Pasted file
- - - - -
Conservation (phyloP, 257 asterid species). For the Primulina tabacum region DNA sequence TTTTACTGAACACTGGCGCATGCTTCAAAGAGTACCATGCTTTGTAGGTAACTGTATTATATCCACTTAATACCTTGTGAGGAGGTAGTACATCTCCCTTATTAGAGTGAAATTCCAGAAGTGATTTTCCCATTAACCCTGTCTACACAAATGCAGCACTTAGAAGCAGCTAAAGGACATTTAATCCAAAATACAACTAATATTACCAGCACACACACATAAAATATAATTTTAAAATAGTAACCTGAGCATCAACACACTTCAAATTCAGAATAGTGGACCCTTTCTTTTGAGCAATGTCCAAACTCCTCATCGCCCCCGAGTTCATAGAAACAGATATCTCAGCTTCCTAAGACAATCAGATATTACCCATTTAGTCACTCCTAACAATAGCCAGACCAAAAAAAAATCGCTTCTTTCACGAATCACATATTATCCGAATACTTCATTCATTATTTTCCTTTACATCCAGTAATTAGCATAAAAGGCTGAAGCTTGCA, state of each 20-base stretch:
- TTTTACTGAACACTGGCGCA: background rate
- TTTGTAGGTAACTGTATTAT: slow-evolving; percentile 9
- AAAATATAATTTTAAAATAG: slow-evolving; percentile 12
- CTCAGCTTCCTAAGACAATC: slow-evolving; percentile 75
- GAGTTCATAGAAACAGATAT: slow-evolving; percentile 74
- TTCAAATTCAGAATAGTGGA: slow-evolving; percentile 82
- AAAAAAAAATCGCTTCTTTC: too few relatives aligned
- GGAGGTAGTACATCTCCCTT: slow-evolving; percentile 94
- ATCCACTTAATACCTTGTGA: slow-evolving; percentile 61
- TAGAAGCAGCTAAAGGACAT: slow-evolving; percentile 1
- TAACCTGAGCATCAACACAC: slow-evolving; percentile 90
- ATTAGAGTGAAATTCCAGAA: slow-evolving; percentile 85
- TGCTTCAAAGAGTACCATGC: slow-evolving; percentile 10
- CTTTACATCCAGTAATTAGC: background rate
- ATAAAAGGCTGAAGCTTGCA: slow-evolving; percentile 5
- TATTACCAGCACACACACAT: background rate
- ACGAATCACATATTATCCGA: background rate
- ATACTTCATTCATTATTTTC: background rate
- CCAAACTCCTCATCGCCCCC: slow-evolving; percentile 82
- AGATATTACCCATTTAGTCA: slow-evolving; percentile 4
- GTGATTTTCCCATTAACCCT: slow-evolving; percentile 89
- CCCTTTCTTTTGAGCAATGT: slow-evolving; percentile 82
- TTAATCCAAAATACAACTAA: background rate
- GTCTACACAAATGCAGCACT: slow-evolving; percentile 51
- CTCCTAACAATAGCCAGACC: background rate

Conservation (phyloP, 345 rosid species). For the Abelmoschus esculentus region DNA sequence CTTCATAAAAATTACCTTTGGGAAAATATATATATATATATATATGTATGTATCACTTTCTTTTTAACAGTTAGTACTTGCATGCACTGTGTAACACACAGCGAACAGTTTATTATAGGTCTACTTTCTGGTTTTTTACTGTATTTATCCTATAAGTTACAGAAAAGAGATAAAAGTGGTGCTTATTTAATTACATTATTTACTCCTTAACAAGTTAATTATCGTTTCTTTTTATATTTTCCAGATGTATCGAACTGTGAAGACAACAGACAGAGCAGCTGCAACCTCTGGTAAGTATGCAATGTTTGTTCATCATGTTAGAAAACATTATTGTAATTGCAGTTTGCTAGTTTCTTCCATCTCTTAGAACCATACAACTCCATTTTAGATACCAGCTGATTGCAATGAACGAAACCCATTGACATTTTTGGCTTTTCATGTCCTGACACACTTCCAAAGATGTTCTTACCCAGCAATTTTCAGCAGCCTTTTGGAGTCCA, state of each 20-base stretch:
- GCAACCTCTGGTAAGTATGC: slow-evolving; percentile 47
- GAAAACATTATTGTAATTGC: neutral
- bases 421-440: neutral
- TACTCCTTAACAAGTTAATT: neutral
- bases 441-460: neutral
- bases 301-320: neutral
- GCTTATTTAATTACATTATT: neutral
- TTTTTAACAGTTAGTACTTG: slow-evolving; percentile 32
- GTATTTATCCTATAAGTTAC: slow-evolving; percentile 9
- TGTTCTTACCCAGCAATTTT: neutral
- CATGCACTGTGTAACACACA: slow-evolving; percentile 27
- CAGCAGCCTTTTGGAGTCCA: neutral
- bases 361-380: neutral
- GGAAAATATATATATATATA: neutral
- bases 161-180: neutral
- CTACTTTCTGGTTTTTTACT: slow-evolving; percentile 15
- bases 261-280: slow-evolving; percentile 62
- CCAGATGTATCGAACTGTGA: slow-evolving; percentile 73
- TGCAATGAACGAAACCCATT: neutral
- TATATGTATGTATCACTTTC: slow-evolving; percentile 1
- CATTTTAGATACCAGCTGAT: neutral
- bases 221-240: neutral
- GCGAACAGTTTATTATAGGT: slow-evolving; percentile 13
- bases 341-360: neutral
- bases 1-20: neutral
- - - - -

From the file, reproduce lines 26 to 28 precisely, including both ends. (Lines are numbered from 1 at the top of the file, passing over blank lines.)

- CTCCTAACAATAGCCAGACC: background rate

Conservation (phyloP, 345 rosid species). For the Abelmoschus esculentus region DNA sequence CTTCATAAAAATTACCTTTGGGAAAATATATATATATATATATATGTATGTATCACTTTCTTTTTAACAGTTAGTACTTGCATGCACTGTGTAACACACAGCGAACAGTTTATTATAGGTCTACTTTCTGGTTTTTTACTGTATTTATCCTATAAGTTACAGAAAAGAGATAAAAGTGGTGCTTATTTAATTACATTATTTACTCCTTAACAAGTTAATTATCGTTTCTTTTTATATTTTCCAGATGTATCGAACTGTGAAGACAACAGACAGAGCAGCTGCAACCTCTGGTAAGTATGCAATGTTTGTTCATCATGTTAGAAAACATTATTGTAATTGCAGTTTGCTAGTTTCTTCCATCTCTTAGAACCATACAACTCCATTTTAGATACCAGCTGATTGCAATGAACGAAACCCATTGACATTTTTGGCTTTTCATGTCCTGACACACTTCCAAAGATGTTCTTACCCAGCAATTTTCAGCAGCCTTTTGGAGTCCA, state of each 20-base stretch:
- GCAACCTCTGGTAAGTATGC: slow-evolving; percentile 47